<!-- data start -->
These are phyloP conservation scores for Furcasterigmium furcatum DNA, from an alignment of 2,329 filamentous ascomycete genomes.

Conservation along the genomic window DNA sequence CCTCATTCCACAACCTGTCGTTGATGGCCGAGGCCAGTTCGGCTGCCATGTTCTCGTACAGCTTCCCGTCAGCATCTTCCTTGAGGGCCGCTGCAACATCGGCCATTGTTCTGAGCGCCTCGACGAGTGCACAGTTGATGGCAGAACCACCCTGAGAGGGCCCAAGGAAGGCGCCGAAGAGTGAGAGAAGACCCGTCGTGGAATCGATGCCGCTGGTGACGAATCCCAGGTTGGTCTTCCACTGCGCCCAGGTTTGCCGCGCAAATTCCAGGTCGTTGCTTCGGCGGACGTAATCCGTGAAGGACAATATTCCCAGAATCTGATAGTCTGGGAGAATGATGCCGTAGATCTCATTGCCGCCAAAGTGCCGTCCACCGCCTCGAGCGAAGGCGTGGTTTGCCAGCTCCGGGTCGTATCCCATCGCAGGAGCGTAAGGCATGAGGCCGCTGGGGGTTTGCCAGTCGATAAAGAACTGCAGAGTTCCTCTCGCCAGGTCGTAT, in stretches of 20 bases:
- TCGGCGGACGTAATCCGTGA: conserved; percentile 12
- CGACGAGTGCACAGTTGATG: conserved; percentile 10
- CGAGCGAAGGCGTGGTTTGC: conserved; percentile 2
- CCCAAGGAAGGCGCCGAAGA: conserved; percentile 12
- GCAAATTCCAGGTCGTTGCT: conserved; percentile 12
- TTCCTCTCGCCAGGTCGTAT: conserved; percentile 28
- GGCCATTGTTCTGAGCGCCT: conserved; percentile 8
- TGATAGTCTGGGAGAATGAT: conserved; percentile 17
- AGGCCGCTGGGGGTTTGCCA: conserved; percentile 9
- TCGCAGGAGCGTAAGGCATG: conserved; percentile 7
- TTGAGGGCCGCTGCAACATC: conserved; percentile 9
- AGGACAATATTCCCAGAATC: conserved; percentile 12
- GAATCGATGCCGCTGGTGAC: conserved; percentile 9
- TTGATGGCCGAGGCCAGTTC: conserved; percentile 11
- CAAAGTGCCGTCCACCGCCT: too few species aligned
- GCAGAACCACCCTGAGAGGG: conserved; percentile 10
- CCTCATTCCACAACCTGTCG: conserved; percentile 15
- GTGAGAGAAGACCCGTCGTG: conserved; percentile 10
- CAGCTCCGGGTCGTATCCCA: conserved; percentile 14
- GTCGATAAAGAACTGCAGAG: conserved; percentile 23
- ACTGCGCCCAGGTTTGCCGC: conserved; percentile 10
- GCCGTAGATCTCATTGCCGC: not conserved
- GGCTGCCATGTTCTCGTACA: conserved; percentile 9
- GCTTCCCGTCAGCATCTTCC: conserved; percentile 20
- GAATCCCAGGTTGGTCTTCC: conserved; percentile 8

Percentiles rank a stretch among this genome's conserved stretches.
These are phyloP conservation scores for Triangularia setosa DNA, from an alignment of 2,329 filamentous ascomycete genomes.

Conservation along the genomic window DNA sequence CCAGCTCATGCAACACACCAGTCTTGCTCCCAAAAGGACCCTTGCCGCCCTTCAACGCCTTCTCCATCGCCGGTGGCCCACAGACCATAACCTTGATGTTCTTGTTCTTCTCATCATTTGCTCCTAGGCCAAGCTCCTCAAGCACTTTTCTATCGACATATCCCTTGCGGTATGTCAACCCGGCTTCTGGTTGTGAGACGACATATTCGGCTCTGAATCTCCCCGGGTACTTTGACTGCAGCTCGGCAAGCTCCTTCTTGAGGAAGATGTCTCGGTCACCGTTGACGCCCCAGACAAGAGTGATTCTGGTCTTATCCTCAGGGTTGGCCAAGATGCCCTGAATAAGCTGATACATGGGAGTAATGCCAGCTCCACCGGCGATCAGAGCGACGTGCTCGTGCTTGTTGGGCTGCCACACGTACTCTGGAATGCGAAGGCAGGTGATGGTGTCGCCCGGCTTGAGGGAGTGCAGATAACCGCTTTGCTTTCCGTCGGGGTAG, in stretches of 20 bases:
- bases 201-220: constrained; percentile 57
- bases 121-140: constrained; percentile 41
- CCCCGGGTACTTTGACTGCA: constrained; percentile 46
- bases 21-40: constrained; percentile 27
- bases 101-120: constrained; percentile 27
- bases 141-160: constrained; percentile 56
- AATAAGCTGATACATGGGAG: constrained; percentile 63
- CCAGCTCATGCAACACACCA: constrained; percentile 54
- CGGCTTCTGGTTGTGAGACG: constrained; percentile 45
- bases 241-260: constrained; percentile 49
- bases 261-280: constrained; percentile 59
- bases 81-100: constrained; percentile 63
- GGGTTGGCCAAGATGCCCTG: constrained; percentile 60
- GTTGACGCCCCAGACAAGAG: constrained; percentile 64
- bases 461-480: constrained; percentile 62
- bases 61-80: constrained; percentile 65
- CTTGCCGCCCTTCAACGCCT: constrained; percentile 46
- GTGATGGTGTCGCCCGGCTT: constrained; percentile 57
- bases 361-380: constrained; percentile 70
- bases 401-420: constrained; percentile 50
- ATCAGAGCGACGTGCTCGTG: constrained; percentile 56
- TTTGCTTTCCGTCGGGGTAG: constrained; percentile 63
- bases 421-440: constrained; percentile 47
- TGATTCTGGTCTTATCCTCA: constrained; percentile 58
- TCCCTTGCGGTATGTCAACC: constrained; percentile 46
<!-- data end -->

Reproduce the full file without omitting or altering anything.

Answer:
These are phyloP conservation scores for Furcasterigmium furcatum DNA, from an alignment of 2,329 filamentous ascomycete genomes.

Conservation along the genomic window DNA sequence CCTCATTCCACAACCTGTCGTTGATGGCCGAGGCCAGTTCGGCTGCCATGTTCTCGTACAGCTTCCCGTCAGCATCTTCCTTGAGGGCCGCTGCAACATCGGCCATTGTTCTGAGCGCCTCGACGAGTGCACAGTTGATGGCAGAACCACCCTGAGAGGGCCCAAGGAAGGCGCCGAAGAGTGAGAGAAGACCCGTCGTGGAATCGATGCCGCTGGTGACGAATCCCAGGTTGGTCTTCCACTGCGCCCAGGTTTGCCGCGCAAATTCCAGGTCGTTGCTTCGGCGGACGTAATCCGTGAAGGACAATATTCCCAGAATCTGATAGTCTGGGAGAATGATGCCGTAGATCTCATTGCCGCCAAAGTGCCGTCCACCGCCTCGAGCGAAGGCGTGGTTTGCCAGCTCCGGGTCGTATCCCATCGCAGGAGCGTAAGGCATGAGGCCGCTGGGGGTTTGCCAGTCGATAAAGAACTGCAGAGTTCCTCTCGCCAGGTCGTAT, in stretches of 20 bases:
- TCGGCGGACGTAATCCGTGA: conserved; percentile 12
- CGACGAGTGCACAGTTGATG: conserved; percentile 10
- CGAGCGAAGGCGTGGTTTGC: conserved; percentile 2
- CCCAAGGAAGGCGCCGAAGA: conserved; percentile 12
- GCAAATTCCAGGTCGTTGCT: conserved; percentile 12
- TTCCTCTCGCCAGGTCGTAT: conserved; percentile 28
- GGCCATTGTTCTGAGCGCCT: conserved; percentile 8
- TGATAGTCTGGGAGAATGAT: conserved; percentile 17
- AGGCCGCTGGGGGTTTGCCA: conserved; percentile 9
- TCGCAGGAGCGTAAGGCATG: conserved; percentile 7
- TTGAGGGCCGCTGCAACATC: conserved; percentile 9
- AGGACAATATTCCCAGAATC: conserved; percentile 12
- GAATCGATGCCGCTGGTGAC: conserved; percentile 9
- TTGATGGCCGAGGCCAGTTC: conserved; percentile 11
- CAAAGTGCCGTCCACCGCCT: too few species aligned
- GCAGAACCACCCTGAGAGGG: conserved; percentile 10
- CCTCATTCCACAACCTGTCG: conserved; percentile 15
- GTGAGAGAAGACCCGTCGTG: conserved; percentile 10
- CAGCTCCGGGTCGTATCCCA: conserved; percentile 14
- GTCGATAAAGAACTGCAGAG: conserved; percentile 23
- ACTGCGCCCAGGTTTGCCGC: conserved; percentile 10
- GCCGTAGATCTCATTGCCGC: not conserved
- GGCTGCCATGTTCTCGTACA: conserved; percentile 9
- GCTTCCCGTCAGCATCTTCC: conserved; percentile 20
- GAATCCCAGGTTGGTCTTCC: conserved; percentile 8

Percentiles rank a stretch among this genome's conserved stretches.
These are phyloP conservation scores for Triangularia setosa DNA, from an alignment of 2,329 filamentous ascomycete genomes.

Conservation along the genomic window DNA sequence CCAGCTCATGCAACACACCAGTCTTGCTCCCAAAAGGACCCTTGCCGCCCTTCAACGCCTTCTCCATCGCCGGTGGCCCACAGACCATAACCTTGATGTTCTTGTTCTTCTCATCATTTGCTCCTAGGCCAAGCTCCTCAAGCACTTTTCTATCGACATATCCCTTGCGGTATGTCAACCCGGCTTCTGGTTGTGAGACGACATATTCGGCTCTGAATCTCCCCGGGTACTTTGACTGCAGCTCGGCAAGCTCCTTCTTGAGGAAGATGTCTCGGTCACCGTTGACGCCCCAGACAAGAGTGATTCTGGTCTTATCCTCAGGGTTGGCCAAGATGCCCTGAATAAGCTGATACATGGGAGTAATGCCAGCTCCACCGGCGATCAGAGCGACGTGCTCGTGCTTGTTGGGCTGCCACACGTACTCTGGAATGCGAAGGCAGGTGATGGTGTCGCCCGGCTTGAGGGAGTGCAGATAACCGCTTTGCTTTCCGTCGGGGTAG, in stretches of 20 bases:
- bases 201-220: constrained; percentile 57
- bases 121-140: constrained; percentile 41
- CCCCGGGTACTTTGACTGCA: constrained; percentile 46
- bases 21-40: constrained; percentile 27
- bases 101-120: constrained; percentile 27
- bases 141-160: constrained; percentile 56
- AATAAGCTGATACATGGGAG: constrained; percentile 63
- CCAGCTCATGCAACACACCA: constrained; percentile 54
- CGGCTTCTGGTTGTGAGACG: constrained; percentile 45
- bases 241-260: constrained; percentile 49
- bases 261-280: constrained; percentile 59
- bases 81-100: constrained; percentile 63
- GGGTTGGCCAAGATGCCCTG: constrained; percentile 60
- GTTGACGCCCCAGACAAGAG: constrained; percentile 64
- bases 461-480: constrained; percentile 62
- bases 61-80: constrained; percentile 65
- CTTGCCGCCCTTCAACGCCT: constrained; percentile 46
- GTGATGGTGTCGCCCGGCTT: constrained; percentile 57
- bases 361-380: constrained; percentile 70
- bases 401-420: constrained; percentile 50
- ATCAGAGCGACGTGCTCGTG: constrained; percentile 56
- TTTGCTTTCCGTCGGGGTAG: constrained; percentile 63
- bases 421-440: constrained; percentile 47
- TGATTCTGGTCTTATCCTCA: constrained; percentile 58
- TCCCTTGCGGTATGTCAACC: constrained; percentile 46